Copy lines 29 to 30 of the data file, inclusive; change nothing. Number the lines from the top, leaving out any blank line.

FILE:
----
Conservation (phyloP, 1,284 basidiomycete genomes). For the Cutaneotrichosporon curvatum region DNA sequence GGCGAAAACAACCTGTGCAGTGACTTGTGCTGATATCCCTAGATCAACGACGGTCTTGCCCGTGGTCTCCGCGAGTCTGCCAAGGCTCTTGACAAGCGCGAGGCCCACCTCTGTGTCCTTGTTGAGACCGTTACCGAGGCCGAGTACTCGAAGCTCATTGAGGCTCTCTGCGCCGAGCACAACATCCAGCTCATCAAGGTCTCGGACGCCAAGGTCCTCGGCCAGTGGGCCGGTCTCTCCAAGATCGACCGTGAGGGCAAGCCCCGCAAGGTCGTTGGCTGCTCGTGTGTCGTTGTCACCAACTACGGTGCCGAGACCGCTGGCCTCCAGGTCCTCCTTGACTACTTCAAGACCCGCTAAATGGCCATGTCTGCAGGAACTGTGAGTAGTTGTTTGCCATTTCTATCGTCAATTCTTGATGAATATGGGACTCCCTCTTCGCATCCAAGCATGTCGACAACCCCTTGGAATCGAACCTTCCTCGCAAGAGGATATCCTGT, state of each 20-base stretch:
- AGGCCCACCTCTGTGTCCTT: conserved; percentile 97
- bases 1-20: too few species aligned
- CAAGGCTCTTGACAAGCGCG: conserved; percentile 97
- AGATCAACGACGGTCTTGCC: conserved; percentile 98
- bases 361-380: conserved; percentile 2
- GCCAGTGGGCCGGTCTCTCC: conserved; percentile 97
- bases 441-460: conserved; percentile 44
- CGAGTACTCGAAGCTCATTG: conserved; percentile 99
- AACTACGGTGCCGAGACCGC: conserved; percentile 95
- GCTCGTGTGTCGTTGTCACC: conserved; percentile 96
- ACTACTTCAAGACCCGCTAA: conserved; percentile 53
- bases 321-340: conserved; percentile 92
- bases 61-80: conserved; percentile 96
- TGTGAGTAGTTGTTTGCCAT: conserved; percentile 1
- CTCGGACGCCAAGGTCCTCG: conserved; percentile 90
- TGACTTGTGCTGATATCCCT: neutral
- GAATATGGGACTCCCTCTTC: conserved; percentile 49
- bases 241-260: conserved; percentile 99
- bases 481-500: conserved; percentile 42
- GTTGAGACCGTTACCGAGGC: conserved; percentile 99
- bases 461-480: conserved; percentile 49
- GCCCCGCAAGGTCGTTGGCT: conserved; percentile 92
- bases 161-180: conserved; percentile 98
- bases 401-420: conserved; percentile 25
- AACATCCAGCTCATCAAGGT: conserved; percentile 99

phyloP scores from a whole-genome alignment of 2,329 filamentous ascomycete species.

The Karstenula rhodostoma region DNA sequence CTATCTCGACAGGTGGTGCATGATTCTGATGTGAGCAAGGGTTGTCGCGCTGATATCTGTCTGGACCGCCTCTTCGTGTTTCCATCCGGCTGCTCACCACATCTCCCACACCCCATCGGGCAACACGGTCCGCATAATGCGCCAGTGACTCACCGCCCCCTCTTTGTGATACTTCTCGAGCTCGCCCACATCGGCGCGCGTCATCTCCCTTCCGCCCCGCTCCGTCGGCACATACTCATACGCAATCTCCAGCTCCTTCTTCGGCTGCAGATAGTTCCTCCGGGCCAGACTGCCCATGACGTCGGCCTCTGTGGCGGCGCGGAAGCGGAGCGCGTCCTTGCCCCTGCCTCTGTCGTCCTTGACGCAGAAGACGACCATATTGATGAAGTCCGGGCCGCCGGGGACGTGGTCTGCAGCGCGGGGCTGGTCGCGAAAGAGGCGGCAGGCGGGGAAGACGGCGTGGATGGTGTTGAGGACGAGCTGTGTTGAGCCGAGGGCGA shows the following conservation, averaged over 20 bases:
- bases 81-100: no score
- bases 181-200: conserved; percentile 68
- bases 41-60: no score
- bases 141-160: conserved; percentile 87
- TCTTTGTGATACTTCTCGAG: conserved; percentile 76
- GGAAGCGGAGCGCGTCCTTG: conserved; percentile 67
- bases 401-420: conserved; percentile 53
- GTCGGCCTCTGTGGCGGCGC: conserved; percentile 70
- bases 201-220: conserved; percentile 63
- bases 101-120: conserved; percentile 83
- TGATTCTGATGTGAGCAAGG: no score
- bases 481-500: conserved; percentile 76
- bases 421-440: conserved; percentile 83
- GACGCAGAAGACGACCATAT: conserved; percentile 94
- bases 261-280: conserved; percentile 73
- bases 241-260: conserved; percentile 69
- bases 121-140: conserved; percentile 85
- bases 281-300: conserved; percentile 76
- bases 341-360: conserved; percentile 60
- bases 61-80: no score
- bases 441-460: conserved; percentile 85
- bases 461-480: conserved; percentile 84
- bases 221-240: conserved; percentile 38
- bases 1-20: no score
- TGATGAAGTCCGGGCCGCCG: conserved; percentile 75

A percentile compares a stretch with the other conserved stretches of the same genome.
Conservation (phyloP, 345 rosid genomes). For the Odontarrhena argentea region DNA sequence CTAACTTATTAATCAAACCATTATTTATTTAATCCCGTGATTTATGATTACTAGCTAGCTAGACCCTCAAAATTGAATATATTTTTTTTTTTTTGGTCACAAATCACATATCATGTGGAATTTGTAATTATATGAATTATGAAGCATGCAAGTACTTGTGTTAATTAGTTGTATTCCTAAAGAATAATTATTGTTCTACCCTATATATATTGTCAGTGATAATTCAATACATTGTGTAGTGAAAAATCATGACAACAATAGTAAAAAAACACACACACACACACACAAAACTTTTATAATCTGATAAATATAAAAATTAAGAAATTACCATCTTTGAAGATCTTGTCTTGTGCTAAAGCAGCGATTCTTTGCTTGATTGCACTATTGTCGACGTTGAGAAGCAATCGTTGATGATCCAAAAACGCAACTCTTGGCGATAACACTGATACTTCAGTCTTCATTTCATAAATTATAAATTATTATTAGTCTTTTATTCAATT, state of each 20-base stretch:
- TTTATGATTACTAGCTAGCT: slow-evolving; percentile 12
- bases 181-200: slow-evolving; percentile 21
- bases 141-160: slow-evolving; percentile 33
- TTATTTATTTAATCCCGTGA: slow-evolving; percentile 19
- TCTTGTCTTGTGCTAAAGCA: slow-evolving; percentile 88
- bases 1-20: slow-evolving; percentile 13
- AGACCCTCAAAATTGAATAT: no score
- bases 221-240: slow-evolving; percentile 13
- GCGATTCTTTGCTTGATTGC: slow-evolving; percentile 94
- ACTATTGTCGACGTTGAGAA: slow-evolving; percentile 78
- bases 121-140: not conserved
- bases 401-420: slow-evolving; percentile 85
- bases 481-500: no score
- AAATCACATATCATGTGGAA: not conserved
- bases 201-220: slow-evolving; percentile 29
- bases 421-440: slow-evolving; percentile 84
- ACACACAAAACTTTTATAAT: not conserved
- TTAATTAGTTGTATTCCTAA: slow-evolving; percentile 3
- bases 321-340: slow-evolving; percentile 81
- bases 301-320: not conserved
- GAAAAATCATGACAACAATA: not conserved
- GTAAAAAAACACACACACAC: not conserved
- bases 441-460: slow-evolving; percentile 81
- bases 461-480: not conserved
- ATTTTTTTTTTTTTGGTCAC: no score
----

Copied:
- bases 81-100: no score
- bases 181-200: conserved; percentile 68